April 5, 2024

Study: GLP weight loss, diabetes therapies boost GI endoscopy pneumonia risk

Editor's Note

Gastrointestinal endoscopy could increase the risk of aspirational pneumonia in patients using GLP-1 receptor agonists (RAs) to manage weight or treat diabetes, according to an April 1 report from MedPage today.

Citing research published in the journal Gastroenterology by a team led by Kevin Sheng-Kai Ma, DDS, of Brigham and Women's Hospital and Harvard Medical School in Boston, the report notes that 0.83% patients on a GLP-1 receptor agonist experienced aspiration pneumonia within a month of the procedure, compared with 0.63% of non-users.

This translated to a 33% higher risk after adjusting for 59 factors that could impact gut motility or aspiration risk. "Holding GLP-1 RAs before endoscopy may disrupt diabetes management and increase procedure cancellations, yet our findings suggest this practice is justified by the increased, albeit modest, risk of aspiration, especially in upper GI and propofol-assisted procedures," the researchers wrote.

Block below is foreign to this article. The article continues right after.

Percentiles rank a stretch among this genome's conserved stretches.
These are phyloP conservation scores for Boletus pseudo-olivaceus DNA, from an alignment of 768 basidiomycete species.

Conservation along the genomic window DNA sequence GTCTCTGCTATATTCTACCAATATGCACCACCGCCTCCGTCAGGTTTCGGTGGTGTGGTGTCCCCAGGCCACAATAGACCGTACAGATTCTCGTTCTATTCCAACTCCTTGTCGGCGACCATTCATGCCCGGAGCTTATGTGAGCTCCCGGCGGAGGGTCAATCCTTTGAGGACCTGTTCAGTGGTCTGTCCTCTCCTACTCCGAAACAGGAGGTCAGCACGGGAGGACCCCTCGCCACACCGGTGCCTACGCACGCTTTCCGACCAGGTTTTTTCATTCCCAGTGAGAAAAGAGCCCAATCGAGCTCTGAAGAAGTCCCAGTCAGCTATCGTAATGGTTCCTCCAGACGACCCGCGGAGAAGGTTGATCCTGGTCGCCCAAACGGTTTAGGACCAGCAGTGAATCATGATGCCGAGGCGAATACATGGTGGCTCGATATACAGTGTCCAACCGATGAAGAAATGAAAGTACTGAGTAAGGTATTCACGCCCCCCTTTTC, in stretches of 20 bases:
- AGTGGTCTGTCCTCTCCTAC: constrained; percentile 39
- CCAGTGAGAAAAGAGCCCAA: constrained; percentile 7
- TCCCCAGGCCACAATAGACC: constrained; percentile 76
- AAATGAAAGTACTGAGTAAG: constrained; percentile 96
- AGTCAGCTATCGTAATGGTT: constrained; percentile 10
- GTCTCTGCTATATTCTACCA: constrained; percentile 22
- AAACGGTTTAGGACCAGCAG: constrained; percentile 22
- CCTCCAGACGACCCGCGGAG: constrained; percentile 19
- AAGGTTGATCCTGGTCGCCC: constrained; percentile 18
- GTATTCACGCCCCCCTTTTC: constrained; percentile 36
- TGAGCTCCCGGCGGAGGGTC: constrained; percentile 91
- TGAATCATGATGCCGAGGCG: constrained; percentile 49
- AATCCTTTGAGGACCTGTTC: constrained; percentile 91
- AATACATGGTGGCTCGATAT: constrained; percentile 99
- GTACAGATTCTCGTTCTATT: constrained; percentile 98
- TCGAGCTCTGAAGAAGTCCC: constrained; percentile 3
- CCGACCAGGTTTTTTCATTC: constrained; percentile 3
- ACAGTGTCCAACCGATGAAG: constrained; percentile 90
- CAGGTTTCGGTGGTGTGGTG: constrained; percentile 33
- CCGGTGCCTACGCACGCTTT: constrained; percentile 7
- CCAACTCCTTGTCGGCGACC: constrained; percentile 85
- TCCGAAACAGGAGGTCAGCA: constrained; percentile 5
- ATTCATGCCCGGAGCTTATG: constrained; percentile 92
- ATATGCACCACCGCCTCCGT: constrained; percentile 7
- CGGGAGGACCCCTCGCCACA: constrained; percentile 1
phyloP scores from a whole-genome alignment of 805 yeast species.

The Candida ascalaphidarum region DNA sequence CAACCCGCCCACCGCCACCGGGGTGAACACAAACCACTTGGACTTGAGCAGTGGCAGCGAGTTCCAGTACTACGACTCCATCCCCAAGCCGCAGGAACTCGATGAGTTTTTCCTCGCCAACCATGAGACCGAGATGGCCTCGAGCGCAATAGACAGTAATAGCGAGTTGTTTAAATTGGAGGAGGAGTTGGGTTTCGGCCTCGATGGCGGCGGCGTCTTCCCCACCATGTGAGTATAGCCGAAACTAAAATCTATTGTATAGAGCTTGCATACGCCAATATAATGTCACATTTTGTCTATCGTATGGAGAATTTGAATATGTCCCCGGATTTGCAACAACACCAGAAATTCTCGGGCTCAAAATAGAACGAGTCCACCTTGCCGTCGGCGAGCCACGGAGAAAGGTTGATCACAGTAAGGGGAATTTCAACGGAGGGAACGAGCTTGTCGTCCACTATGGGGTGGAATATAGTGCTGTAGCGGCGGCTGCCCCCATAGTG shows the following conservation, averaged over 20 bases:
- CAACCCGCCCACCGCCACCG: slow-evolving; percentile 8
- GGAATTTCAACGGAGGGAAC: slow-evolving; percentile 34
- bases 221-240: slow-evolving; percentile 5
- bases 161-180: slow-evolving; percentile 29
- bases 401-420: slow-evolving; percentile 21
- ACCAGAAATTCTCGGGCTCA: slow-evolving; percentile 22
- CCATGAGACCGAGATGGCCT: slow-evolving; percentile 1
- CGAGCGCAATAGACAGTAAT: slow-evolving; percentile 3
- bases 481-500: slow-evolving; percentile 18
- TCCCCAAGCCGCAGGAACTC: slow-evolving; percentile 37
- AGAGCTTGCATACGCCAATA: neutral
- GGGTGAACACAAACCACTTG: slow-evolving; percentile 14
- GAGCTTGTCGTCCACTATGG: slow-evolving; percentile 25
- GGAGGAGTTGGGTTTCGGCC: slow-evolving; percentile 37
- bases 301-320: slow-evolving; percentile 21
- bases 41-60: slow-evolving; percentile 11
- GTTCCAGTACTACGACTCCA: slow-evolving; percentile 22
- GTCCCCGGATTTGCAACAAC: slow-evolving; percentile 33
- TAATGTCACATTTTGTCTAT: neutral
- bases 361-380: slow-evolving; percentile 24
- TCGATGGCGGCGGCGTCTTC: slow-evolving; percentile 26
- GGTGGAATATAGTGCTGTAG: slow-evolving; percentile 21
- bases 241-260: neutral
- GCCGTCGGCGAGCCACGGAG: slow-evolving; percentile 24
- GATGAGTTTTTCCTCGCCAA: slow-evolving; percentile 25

According to the report, the population-based, retrospective analysis of de-identified health records from the TriNetX dataset included 778,253 non-GLP-users and 20,099 users, defined as those using regularly for at least 6 months prior to endoscopies conducted between 2018 and 2020. The risk of aspiration pneumonia was greatest with combined upper and lower endoscopy procedures. Lower endoscopy alone did not increase risk. The study also found higher risk in patients with propofol-assisted endoscopies than those who were not administered propofol, which researchers attribute to “impaired airway protection reflexes.”

The MedPage Today report provides more details on the context of the research, including conflicting recommendations from the American Society of Anesthesiologists and the American Gastroenterology Association, as well as limitations, including study size and lack of data on preoperative medication adherence and cessation.

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